February 10, 2013

The left seems to be of two minds when it comes to use of drones to kill terrorists overseas.

Barack Obama, Chuck Hagel, John Brennan
President Barack Obama and his nominee for defense secretary, former Nebraska senator Chuck Hagel (Pablo Martinez Monsivais/Associated Press).

Some liberal pols and pundits shrug at the drone program, content that it is now President Obama waging war rather than President George W. Bush. Whereas before they were ready to read Miranda rights to terrorism suspects at Gitmo, they now are content to let a Democratic president wage war against non-uniformed terrorists, some of whom are Americans, with a surgically “clean” (nearly) tactic. Maybe they are hypocrites or perhaps they’ve seen the light; it is in fact a dangerous world.

Others in the wake of CIA director nominee John Brennan’s confirmation hearing have lost it. A gross executive overreach! Find a court to tell the president whom to kill ! You really would have thought that Abraham Lincoln needed court approval for Sherman’s March to the Sea or that Harry S. Truman needed to check with Congress before dropping the atomic bomb on Japan that could well have killed some Americans. Once we wage war and once Congress, as it did on Afghanistan, gives the president war authorization, there is not much room for additional hands on the tiller.

The judiciary is the last place to go for wartime decision-making. What expertise could judges possibly provide? The notion of due process has little relevance when the decision is not the right to judicial review of an administrative decision but whether a sniper should take out an American Taliban.

That this administration like the last has chosen to over-lawyer a war, put restrictions upon itself and create a raft of murky definitions to provide the appearance of legal restraint is not a function of the Constitution, nor is it particularly wise.

John Yoo writes:

U.S. citizenship doesn’t create a legal force field around Americans who treasonously join the enemy. During the Civil War, every Confederate soldier remained a U.S. citizen. In World War II, Americans joined the Axis. As the Supreme Court reaffirmed in Hamdi v. Rumsfeld (2004), “Citizens who associate themselves with the military arm of the enemy government . . . are enemy belligerents.” . . .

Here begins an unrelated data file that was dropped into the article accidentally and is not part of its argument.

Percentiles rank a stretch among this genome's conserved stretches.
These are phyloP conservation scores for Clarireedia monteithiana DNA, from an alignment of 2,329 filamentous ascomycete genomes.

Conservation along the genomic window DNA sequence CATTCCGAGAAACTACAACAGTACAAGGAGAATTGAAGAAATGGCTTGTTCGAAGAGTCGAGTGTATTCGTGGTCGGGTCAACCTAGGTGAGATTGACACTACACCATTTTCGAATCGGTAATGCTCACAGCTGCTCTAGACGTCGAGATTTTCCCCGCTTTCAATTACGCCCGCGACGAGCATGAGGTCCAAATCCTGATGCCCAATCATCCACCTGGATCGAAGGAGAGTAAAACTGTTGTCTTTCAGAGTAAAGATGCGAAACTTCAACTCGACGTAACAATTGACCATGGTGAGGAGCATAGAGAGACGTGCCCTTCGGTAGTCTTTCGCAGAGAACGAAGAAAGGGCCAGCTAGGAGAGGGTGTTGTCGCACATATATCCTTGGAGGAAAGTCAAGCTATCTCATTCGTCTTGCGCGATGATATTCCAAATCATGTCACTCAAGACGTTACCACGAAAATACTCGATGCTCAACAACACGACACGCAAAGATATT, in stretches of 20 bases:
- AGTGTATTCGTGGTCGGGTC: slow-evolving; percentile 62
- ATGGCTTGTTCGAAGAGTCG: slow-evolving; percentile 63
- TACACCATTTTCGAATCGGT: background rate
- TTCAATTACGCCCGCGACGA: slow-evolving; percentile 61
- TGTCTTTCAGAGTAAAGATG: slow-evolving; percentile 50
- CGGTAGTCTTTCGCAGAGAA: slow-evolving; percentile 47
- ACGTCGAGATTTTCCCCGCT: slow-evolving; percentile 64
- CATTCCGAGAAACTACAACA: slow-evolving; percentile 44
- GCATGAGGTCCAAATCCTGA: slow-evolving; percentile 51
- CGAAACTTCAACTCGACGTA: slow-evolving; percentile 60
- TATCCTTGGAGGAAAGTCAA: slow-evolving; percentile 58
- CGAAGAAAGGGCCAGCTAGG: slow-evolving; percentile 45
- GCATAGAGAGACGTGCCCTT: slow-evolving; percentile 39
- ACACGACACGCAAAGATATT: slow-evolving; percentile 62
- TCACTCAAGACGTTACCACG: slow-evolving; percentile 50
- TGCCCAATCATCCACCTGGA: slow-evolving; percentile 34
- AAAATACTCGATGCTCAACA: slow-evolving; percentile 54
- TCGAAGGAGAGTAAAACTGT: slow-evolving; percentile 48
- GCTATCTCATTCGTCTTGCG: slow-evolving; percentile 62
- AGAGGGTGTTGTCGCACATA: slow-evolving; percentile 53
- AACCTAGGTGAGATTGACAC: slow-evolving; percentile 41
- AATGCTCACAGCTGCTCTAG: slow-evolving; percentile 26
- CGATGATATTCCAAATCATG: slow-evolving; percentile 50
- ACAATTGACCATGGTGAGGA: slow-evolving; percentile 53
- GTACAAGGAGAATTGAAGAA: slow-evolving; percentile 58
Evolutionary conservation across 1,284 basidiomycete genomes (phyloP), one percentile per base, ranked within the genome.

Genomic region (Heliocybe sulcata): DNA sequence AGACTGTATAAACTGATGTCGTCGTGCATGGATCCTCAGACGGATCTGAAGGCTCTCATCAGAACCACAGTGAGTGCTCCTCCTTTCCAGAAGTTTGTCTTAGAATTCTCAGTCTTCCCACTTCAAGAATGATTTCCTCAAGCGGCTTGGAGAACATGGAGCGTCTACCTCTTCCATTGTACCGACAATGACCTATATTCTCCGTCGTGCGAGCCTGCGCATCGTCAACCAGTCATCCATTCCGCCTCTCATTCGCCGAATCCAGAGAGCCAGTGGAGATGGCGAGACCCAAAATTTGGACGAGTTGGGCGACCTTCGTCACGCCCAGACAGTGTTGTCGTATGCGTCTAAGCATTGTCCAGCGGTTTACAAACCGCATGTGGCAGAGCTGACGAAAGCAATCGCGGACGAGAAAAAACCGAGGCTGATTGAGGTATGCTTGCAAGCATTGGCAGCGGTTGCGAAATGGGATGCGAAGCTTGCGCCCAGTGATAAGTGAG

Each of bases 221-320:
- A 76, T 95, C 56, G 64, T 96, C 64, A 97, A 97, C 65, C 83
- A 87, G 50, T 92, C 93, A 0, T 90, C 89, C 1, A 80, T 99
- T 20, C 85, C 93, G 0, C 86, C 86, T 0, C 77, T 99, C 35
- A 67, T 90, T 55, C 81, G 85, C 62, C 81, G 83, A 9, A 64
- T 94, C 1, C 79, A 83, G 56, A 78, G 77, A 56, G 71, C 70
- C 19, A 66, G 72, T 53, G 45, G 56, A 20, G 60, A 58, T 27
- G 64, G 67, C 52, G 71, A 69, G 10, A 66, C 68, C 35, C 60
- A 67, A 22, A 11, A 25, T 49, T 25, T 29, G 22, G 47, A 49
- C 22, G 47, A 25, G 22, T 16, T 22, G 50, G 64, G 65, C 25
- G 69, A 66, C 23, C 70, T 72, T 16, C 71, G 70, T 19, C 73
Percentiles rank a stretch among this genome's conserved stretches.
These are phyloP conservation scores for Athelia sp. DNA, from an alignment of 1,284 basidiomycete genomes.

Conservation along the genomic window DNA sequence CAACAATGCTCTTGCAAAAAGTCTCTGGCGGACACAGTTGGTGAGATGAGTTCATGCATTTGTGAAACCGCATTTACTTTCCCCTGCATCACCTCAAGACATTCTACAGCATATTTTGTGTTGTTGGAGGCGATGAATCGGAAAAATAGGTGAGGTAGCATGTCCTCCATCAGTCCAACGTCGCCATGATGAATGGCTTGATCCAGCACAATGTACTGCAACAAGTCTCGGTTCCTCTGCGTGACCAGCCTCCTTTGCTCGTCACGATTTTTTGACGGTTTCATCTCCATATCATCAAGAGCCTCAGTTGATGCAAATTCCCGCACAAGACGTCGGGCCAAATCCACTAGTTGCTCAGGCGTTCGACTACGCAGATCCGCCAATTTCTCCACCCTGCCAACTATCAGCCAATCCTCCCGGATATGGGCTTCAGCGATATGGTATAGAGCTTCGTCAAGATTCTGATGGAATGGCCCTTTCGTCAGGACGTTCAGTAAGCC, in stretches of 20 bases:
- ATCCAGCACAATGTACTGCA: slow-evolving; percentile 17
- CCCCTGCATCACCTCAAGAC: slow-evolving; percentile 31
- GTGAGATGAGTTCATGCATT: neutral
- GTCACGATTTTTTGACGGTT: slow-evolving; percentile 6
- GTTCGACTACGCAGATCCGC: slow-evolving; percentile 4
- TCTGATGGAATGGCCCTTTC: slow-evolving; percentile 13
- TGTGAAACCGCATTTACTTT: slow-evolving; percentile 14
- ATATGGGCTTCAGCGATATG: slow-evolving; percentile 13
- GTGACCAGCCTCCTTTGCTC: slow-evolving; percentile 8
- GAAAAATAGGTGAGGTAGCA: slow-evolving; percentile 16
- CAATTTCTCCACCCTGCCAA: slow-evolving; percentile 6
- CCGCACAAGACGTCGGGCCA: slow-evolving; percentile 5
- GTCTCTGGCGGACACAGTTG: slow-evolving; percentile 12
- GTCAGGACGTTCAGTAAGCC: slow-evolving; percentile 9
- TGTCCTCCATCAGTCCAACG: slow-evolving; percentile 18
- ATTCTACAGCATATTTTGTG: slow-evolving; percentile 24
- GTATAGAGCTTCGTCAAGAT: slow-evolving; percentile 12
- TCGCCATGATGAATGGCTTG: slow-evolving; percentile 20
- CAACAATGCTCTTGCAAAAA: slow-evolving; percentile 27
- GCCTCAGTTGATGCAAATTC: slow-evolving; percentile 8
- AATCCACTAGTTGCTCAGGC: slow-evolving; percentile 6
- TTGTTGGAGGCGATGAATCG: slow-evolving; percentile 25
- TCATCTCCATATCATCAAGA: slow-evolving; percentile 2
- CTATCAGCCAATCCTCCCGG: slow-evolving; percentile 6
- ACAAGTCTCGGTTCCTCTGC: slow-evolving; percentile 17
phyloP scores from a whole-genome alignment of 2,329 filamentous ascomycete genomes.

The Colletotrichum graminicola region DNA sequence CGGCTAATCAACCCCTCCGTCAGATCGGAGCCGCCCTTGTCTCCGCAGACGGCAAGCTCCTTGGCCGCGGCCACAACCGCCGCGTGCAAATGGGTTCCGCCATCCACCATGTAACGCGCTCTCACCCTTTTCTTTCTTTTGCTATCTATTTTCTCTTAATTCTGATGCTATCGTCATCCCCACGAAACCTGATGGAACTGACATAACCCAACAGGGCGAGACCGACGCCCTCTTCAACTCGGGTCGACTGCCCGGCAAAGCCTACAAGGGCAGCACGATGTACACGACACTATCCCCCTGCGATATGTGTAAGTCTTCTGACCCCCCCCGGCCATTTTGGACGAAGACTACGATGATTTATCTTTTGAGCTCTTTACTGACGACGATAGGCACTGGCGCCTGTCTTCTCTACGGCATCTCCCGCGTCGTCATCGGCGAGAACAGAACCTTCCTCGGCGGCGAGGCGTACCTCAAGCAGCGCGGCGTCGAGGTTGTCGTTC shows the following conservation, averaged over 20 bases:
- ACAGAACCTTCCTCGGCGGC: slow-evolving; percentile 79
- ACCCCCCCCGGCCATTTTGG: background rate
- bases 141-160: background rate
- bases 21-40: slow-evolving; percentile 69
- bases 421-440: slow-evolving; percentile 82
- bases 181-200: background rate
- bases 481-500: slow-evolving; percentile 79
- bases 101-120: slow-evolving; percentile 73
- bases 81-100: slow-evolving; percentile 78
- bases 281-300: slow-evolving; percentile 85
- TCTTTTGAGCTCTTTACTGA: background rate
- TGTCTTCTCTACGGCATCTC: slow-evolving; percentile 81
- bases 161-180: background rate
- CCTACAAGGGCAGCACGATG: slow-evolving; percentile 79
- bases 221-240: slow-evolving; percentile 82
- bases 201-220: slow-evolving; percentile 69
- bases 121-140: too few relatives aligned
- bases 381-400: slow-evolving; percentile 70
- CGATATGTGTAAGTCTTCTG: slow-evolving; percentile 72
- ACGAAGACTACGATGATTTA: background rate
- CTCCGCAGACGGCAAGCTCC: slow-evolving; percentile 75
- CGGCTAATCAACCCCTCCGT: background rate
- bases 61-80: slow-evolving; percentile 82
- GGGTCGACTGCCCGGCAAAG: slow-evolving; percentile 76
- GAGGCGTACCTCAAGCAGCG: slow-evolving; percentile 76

The Bill of Rights establishes a careful set of rules for police conduct. Officers can use deadly force only when there is probable cause to believe a suspect will imminently cause serious bodily harm. The legal system doesn’t generally allow the government to stop the potentially dangerous before they commit crimes.

 

The military’s mission is quite the opposite. U.S. armed forces and intelligence agencies exist to pre-empt enemy attacks, not to apprehend the guilty afterward. Troops must have the right to use force against enemy armed forces at any time, not merely at the moment before “an operational leader” (in the Justice memo’s words) seizes a plane or places a bomb.

Maybe the voters, media and elected officials themselves would take national security more seriously if they understood the awesome power of the executive to wage war and how few restrictions (primarily the power of the purse and the power of advice and consent) are placed upon the president and his designees.

To be clear, congressional oversight is critical. It informs the budgeting process and ensures that executive-branch officials are complying with existing law. Simply having to explain why one is doing something imposes discipline and caution. Consistent with security concerns, the relevant intelligence committee members should be briefed on military matters. But if the Senate wants to make certain that executive decision-making is wise it should refuse to confirm unwise officials to high office. If the public doesn’t like drone warfare, it can throw the president out. But aside from that, the hysterics should chill out. Drones are simply the latest war-fighting  technology; the legal and political principles are as old as the nation.

Ironically there is much constructive work Congress can be doing instead of gesticulating over drones. Lawmakers could conduct hearings on leaks of national security secrets. They could demand answers as to what the president was doing during the Benghazi attack. Senators could deplore and refuse to confirm unqualified nominees. Instead, they seem enamored of the notion that some uber-court will swoop in to protect us against our president. Sometimes you wonder whether the mock outrage about things Congress cannot control is simply meant to distract us from asking why they aren’t doing their jobs on the things that do fall within their purview.

Rather than pleading for inappropriate judicial oversight, we should elect presidents appropriately focused on national security whose credibility is high and whose judgment is sound. And the media might even begin pressing the president on the efficacy of and the rationale for his decisions. (Why kill but not interrogate terrorists? Why overrule the military on aid to Syrian rebels?) Then we can learn what if any policy exists regarding the spread of al-Qaeda in North Africa, why senior officials failed to react to the deteriorating security situation in Libya and whether the entire notion of “leading from behind” is as misguided as Russian reset and obsessing over settlements in Israel.

Jennifer Rubin writes the Right Turn blog for The Post, offering reported opinion from a conservative perspective.